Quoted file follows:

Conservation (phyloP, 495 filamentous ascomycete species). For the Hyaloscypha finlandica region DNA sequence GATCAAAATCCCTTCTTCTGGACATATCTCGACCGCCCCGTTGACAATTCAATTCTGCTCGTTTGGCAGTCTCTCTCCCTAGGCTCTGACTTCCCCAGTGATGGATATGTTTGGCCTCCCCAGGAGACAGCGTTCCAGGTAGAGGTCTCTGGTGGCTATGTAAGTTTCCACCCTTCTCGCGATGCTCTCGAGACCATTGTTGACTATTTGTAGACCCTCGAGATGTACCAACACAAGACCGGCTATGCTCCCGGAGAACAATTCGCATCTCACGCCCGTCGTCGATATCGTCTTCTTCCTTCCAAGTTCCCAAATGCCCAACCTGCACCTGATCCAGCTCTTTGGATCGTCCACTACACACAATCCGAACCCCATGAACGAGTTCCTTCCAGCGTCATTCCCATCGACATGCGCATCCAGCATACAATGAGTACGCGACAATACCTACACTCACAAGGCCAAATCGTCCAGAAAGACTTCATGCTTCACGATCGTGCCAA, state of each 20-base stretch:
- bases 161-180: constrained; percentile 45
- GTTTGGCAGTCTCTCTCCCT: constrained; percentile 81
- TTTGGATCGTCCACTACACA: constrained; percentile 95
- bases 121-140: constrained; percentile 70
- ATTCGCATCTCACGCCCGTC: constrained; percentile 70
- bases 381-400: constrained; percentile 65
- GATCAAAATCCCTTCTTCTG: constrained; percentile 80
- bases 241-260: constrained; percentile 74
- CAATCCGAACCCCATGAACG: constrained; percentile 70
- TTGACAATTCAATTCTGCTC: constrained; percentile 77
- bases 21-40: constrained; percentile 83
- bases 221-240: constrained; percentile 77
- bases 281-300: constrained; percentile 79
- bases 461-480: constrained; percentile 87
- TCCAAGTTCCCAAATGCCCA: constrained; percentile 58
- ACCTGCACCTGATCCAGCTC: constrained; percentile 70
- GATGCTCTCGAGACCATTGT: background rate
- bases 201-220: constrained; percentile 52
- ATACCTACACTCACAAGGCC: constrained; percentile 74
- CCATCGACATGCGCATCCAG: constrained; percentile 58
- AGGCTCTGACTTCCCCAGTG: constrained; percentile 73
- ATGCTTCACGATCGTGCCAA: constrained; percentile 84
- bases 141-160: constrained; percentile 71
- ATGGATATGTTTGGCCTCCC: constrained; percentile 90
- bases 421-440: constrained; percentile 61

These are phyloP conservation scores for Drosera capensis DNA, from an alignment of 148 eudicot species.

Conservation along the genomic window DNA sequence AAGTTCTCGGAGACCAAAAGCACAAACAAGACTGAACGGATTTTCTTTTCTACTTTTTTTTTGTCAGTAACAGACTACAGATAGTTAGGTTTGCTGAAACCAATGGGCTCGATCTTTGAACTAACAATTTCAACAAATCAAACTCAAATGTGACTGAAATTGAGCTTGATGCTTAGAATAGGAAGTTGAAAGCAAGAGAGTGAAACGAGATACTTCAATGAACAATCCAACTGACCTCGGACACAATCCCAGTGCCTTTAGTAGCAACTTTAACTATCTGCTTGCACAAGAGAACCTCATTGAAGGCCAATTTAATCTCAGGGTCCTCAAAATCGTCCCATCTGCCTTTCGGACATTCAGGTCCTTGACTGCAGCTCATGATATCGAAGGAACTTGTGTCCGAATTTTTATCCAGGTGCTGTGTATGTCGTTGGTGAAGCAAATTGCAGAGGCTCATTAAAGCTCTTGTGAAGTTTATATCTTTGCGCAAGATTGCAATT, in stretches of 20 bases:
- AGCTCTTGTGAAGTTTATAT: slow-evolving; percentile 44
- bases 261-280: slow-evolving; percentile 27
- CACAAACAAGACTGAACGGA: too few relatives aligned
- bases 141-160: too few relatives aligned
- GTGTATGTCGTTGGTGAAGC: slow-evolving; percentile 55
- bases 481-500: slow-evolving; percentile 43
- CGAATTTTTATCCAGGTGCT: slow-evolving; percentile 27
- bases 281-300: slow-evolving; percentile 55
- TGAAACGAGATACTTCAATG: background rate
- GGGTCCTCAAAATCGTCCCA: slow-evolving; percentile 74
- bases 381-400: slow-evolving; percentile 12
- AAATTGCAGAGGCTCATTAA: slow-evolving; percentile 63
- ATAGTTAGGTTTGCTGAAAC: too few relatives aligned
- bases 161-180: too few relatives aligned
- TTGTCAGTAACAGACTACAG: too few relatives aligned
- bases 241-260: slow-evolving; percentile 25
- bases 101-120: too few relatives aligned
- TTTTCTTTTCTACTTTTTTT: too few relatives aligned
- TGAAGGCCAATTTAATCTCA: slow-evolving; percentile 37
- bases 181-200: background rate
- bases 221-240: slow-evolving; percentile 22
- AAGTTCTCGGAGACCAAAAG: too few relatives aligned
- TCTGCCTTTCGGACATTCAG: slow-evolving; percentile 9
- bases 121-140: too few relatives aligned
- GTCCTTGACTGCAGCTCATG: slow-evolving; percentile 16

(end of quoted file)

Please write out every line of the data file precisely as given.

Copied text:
Conservation (phyloP, 495 filamentous ascomycete species). For the Hyaloscypha finlandica region DNA sequence GATCAAAATCCCTTCTTCTGGACATATCTCGACCGCCCCGTTGACAATTCAATTCTGCTCGTTTGGCAGTCTCTCTCCCTAGGCTCTGACTTCCCCAGTGATGGATATGTTTGGCCTCCCCAGGAGACAGCGTTCCAGGTAGAGGTCTCTGGTGGCTATGTAAGTTTCCACCCTTCTCGCGATGCTCTCGAGACCATTGTTGACTATTTGTAGACCCTCGAGATGTACCAACACAAGACCGGCTATGCTCCCGGAGAACAATTCGCATCTCACGCCCGTCGTCGATATCGTCTTCTTCCTTCCAAGTTCCCAAATGCCCAACCTGCACCTGATCCAGCTCTTTGGATCGTCCACTACACACAATCCGAACCCCATGAACGAGTTCCTTCCAGCGTCATTCCCATCGACATGCGCATCCAGCATACAATGAGTACGCGACAATACCTACACTCACAAGGCCAAATCGTCCAGAAAGACTTCATGCTTCACGATCGTGCCAA, state of each 20-base stretch:
- bases 161-180: constrained; percentile 45
- GTTTGGCAGTCTCTCTCCCT: constrained; percentile 81
- TTTGGATCGTCCACTACACA: constrained; percentile 95
- bases 121-140: constrained; percentile 70
- ATTCGCATCTCACGCCCGTC: constrained; percentile 70
- bases 381-400: constrained; percentile 65
- GATCAAAATCCCTTCTTCTG: constrained; percentile 80
- bases 241-260: constrained; percentile 74
- CAATCCGAACCCCATGAACG: constrained; percentile 70
- TTGACAATTCAATTCTGCTC: constrained; percentile 77
- bases 21-40: constrained; percentile 83
- bases 221-240: constrained; percentile 77
- bases 281-300: constrained; percentile 79
- bases 461-480: constrained; percentile 87
- TCCAAGTTCCCAAATGCCCA: constrained; percentile 58
- ACCTGCACCTGATCCAGCTC: constrained; percentile 70
- GATGCTCTCGAGACCATTGT: background rate
- bases 201-220: constrained; percentile 52
- ATACCTACACTCACAAGGCC: constrained; percentile 74
- CCATCGACATGCGCATCCAG: constrained; percentile 58
- AGGCTCTGACTTCCCCAGTG: constrained; percentile 73
- ATGCTTCACGATCGTGCCAA: constrained; percentile 84
- bases 141-160: constrained; percentile 71
- ATGGATATGTTTGGCCTCCC: constrained; percentile 90
- bases 421-440: constrained; percentile 61

These are phyloP conservation scores for Drosera capensis DNA, from an alignment of 148 eudicot species.

Conservation along the genomic window DNA sequence AAGTTCTCGGAGACCAAAAGCACAAACAAGACTGAACGGATTTTCTTTTCTACTTTTTTTTTGTCAGTAACAGACTACAGATAGTTAGGTTTGCTGAAACCAATGGGCTCGATCTTTGAACTAACAATTTCAACAAATCAAACTCAAATGTGACTGAAATTGAGCTTGATGCTTAGAATAGGAAGTTGAAAGCAAGAGAGTGAAACGAGATACTTCAATGAACAATCCAACTGACCTCGGACACAATCCCAGTGCCTTTAGTAGCAACTTTAACTATCTGCTTGCACAAGAGAACCTCATTGAAGGCCAATTTAATCTCAGGGTCCTCAAAATCGTCCCATCTGCCTTTCGGACATTCAGGTCCTTGACTGCAGCTCATGATATCGAAGGAACTTGTGTCCGAATTTTTATCCAGGTGCTGTGTATGTCGTTGGTGAAGCAAATTGCAGAGGCTCATTAAAGCTCTTGTGAAGTTTATATCTTTGCGCAAGATTGCAATT, in stretches of 20 bases:
- AGCTCTTGTGAAGTTTATAT: slow-evolving; percentile 44
- bases 261-280: slow-evolving; percentile 27
- CACAAACAAGACTGAACGGA: too few relatives aligned
- bases 141-160: too few relatives aligned
- GTGTATGTCGTTGGTGAAGC: slow-evolving; percentile 55
- bases 481-500: slow-evolving; percentile 43
- CGAATTTTTATCCAGGTGCT: slow-evolving; percentile 27
- bases 281-300: slow-evolving; percentile 55
- TGAAACGAGATACTTCAATG: background rate
- GGGTCCTCAAAATCGTCCCA: slow-evolving; percentile 74
- bases 381-400: slow-evolving; percentile 12
- AAATTGCAGAGGCTCATTAA: slow-evolving; percentile 63
- ATAGTTAGGTTTGCTGAAAC: too few relatives aligned
- bases 161-180: too few relatives aligned
- TTGTCAGTAACAGACTACAG: too few relatives aligned
- bases 241-260: slow-evolving; percentile 25
- bases 101-120: too few relatives aligned
- TTTTCTTTTCTACTTTTTTT: too few relatives aligned
- TGAAGGCCAATTTAATCTCA: slow-evolving; percentile 37
- bases 181-200: background rate
- bases 221-240: slow-evolving; percentile 22
- AAGTTCTCGGAGACCAAAAG: too few relatives aligned
- TCTGCCTTTCGGACATTCAG: slow-evolving; percentile 9
- bases 121-140: too few relatives aligned
- GTCCTTGACTGCAGCTCATG: slow-evolving; percentile 16